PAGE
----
You will note that pressure times area equals force.  This allows us to represent differential work performed by a substance as shown below.  Here, W is work, p is pressure, A is the area under pressure, x is the “distance” the surface of the substance moved, and dV is the change in volume, equal to the area times the displacement x (yeah, I know this is a little sloppy, but the idea is there.  The standard texts describe this idea more gracefully.)

dW = p * A * dx  =  p * (A * dx) = p * dV.

The bottom line is, pressure times change in volume equals work.  Which also means, no change in volume, no work.

Let us now consider the heat term.  You may recall that adding or removing heat from a substance will result in a temperature change, and that the specific heat of the material provides a relationship between them.   (It is worth noting that if this is true, then temperature must represent the internal energy of a substance somehow.  And this is correct.)  However, heat flow dQ can also be expressed as the product of temperature T and change in a property called entropy S as follows:

dQ = T * dS

You will note the similarity to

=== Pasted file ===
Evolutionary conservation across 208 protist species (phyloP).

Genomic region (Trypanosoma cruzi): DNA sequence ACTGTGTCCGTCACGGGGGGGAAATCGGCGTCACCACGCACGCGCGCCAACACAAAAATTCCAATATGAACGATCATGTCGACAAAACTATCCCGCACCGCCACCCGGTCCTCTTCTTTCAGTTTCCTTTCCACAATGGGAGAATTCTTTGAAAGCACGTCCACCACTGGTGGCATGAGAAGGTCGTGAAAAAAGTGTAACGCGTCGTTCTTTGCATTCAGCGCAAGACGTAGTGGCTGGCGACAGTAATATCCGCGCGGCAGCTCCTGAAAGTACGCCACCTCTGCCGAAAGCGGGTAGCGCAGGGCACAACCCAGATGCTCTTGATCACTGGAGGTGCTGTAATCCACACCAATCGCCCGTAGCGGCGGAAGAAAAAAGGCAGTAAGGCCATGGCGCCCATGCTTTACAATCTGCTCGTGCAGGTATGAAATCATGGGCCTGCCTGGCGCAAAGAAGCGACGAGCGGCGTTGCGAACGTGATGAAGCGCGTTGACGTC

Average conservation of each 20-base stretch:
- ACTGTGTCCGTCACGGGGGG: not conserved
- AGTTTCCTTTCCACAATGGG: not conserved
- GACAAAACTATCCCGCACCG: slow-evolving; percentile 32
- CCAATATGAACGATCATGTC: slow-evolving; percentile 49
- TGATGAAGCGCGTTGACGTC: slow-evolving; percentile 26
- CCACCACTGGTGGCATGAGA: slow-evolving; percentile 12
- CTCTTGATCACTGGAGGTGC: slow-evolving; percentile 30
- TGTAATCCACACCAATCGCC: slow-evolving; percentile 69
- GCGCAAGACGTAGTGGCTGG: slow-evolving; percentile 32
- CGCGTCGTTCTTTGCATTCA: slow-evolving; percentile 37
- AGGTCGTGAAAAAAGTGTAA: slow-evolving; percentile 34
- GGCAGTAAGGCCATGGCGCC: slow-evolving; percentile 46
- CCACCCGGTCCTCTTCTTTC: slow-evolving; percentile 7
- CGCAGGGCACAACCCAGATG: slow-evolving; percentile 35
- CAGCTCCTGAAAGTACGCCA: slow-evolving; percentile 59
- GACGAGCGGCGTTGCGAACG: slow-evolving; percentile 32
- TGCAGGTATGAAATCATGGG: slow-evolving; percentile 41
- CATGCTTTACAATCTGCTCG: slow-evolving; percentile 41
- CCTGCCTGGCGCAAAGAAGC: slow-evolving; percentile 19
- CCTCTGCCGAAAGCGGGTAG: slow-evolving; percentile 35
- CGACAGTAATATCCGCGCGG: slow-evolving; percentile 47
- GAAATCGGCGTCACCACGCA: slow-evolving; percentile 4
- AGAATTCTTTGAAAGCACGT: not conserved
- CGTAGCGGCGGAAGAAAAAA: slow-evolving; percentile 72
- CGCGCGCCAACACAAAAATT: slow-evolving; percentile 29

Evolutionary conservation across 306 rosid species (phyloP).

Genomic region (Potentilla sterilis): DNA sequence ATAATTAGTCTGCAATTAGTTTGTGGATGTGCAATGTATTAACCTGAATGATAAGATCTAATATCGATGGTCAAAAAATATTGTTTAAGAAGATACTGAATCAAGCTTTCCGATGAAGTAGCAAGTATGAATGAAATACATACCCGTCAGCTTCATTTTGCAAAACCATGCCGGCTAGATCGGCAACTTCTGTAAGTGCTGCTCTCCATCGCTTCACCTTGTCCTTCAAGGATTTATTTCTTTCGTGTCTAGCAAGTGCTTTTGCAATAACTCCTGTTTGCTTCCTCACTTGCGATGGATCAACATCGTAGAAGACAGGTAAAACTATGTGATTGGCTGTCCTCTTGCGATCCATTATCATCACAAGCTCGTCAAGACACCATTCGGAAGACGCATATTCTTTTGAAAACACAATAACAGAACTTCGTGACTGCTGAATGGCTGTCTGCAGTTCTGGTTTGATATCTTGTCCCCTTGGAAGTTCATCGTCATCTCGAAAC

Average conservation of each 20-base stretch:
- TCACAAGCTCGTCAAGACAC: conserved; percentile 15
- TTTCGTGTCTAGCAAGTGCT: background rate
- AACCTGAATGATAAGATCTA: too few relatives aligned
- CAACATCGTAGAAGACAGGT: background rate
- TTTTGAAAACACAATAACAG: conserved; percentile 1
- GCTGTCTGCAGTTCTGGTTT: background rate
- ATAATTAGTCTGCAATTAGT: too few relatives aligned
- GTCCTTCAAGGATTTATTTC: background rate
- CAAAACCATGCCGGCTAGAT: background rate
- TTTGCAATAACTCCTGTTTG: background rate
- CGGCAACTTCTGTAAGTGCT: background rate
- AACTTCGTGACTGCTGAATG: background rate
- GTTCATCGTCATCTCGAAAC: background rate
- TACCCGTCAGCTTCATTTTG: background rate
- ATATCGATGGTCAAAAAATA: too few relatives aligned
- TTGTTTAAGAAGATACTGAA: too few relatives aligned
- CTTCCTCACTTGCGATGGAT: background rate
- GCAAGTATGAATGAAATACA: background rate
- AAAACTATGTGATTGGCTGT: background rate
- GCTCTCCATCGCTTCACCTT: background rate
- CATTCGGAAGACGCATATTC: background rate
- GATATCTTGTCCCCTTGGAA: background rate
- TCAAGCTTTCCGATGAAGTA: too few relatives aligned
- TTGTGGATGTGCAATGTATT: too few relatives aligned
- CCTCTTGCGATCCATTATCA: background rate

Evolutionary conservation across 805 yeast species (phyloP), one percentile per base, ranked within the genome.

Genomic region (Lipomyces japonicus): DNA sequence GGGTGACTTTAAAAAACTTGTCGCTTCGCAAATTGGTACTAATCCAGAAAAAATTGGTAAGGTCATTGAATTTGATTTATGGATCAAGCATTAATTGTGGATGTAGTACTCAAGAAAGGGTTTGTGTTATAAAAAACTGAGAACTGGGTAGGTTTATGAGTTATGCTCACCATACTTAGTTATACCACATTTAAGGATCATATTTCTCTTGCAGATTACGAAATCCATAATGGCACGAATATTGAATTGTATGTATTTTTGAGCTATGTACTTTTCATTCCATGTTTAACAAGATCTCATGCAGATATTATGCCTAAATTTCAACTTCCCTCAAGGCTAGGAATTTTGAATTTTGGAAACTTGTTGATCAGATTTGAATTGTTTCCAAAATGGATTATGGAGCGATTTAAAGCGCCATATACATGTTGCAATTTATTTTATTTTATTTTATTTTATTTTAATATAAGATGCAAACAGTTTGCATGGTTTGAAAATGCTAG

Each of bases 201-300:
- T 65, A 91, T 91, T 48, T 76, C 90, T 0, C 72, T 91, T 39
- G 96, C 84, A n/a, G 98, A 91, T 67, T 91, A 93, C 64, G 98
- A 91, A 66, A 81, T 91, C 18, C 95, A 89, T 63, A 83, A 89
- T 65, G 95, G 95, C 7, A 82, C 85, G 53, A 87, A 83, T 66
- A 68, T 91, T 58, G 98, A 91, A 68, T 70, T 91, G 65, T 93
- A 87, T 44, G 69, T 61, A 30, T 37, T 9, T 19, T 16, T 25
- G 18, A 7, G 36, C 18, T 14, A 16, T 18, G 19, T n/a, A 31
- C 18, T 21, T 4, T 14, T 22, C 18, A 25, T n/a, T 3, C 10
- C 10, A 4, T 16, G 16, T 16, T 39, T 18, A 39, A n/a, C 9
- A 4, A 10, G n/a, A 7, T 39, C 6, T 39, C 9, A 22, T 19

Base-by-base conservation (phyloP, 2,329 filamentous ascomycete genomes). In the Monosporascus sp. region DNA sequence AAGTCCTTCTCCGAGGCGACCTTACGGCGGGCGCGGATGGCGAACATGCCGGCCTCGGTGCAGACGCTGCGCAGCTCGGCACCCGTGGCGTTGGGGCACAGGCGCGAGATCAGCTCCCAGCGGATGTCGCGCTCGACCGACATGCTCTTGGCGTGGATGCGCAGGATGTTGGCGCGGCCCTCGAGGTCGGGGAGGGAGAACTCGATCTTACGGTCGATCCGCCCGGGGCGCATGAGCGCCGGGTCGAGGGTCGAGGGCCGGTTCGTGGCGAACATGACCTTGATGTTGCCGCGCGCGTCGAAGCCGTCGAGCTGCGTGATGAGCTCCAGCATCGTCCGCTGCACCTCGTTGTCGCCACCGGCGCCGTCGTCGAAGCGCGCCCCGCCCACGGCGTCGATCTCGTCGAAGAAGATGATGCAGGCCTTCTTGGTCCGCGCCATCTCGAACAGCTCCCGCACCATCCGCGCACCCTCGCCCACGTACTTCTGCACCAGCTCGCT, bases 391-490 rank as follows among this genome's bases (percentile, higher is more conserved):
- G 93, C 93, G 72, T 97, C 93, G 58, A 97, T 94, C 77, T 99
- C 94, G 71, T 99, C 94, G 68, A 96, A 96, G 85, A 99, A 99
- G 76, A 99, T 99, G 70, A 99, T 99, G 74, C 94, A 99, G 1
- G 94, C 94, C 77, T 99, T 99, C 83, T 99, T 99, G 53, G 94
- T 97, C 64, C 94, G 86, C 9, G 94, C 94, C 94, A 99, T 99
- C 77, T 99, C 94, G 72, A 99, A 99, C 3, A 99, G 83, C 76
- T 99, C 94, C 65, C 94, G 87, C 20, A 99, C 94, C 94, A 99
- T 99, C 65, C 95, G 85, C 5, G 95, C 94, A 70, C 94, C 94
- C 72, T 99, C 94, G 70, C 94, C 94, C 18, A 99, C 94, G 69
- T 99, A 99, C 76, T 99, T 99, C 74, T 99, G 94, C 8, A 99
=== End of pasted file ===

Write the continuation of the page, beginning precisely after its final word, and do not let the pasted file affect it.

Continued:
dW = p * dV

A big difference between these little equations is that we can visualize a change in volume resulting in work.  For example, we can imagine water freezing behind masonry and damaging the masonry because of the tremendous pressure generated by the small increase in volume that takes place when water freezes.  That’s serious work.

But what the heck does a changing entropy mean?  Although I think this is an unorthodox suggestion, one can think of entropy as an invisible property akin to volume, that changes in correspondence with heat flow into or out of a substance.  The more heat that is added or removed, the “bigger” or “smaller” our substance’s entropy becomes, like the heat was pushed in or squeezed out of it.

Let’s go back to our original equation but substituting our new terms for work and heat: